But while it is, according to Ďurana, a bit too early for an analysis of impacts of the tax licences, the number of cancelled companies increased towards the end of 2014, an effect ascribed to the launch of tax licences.

Apart from liquidation of companies, the tax licenses have also brought a 57 percent drop in the launch of new companies, according to Index Podnikateľa.

“We are ascribing this decrease to the tax licenses, which … worsen the ability of small-sized business to launch business activities,” said Branislav Vaculčiak from Index Podnikateľa. “Few companies make enough profit that would offset the negative effect of tax licences already during the first year of doing business.”

Ďurana agrees that the tax licenses discourage doing business and the launching of new companies. “Tax licences aren’t so high that they would eliminate innovations but they might put on hold projects that are at the brink of profitability already at their inception,” Ďurana told The Slovak Spectator. “The evaluation of this measure is the fact that we have to assess something what has not happened, how many companies even have not been launched due to the licences.”

This cannot be calculated, only estimated, according to Ďurana.

On the other hand the Finance Ministry points out that the total number of limited liability companies in 2014 was the highest in the history of modern Slovakia and that the addition to the total number of such companies was in 2014 higher than in 2011 and 2012, according to Gogová.

Support for startups
While new companies are vulnerable to negative impacts of tax licences, the Fico cabinet has already prepared a plan that exempts startups from payment of tax licenses for three years.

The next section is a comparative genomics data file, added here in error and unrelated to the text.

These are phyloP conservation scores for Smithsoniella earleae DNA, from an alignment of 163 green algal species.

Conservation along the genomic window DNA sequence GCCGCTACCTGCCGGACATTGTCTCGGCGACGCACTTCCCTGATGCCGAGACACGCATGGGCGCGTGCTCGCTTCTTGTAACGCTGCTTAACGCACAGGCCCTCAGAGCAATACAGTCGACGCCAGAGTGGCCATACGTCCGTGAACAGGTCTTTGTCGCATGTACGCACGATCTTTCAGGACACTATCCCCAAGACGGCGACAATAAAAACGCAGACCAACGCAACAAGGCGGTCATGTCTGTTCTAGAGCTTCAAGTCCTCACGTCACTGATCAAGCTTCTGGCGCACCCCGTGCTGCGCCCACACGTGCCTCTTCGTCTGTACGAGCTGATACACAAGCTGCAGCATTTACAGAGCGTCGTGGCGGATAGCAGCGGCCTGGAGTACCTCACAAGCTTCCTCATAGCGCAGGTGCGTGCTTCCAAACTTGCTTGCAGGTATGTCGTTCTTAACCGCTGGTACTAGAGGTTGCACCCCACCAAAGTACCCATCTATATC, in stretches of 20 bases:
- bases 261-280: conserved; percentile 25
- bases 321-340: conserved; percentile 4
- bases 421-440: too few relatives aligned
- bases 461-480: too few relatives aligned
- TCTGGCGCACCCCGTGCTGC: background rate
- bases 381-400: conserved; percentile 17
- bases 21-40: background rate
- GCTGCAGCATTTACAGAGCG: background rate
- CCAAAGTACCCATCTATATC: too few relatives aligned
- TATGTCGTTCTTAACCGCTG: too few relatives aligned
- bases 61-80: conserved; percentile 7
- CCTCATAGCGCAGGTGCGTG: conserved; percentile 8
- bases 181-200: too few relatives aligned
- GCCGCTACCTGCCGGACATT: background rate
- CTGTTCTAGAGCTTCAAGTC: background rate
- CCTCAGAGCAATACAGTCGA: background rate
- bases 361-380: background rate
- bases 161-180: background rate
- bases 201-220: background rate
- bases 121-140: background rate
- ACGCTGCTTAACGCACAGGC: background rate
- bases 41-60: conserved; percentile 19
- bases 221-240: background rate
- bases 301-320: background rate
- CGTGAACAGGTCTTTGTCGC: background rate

The Finance Ministry admits that the Slovak startup environment has space for improvement and that they are aware of the complexity of the problem with tax licenses.

“Based on this reality, it is a priority of the current government to speed up the development of the Slovak economy based on innovations and entrepreneurship and intensify research and development,” said Gogová.

Ďurana believes that start-ups have shown that the idea of tax licences is questionable.

“The cabinet has admitted by adoption [of the concept] that the licences have been harming new companies, but it is willing to recognise this ‘damage’ only in cases it will itself decide,” said Ďurana. “It should focus on creating an environment where the companies can be started, cancelled and financed easily; not to classify them as startups and others.”

The Index Podnikateľa website welcomes the government’s plans to support the startup environment but they think that it might put other entrepreneurs at a disadvantage. The concept affects only startups that are defined by how innovative they are.

“It will provide startups with better conditions than traditional companies,” said Vaculčiak. “Innovation should be a part of the strategy of all companies that want to be competitive.”

Erik Rédli
The Slovak Spectator, 26.10.2015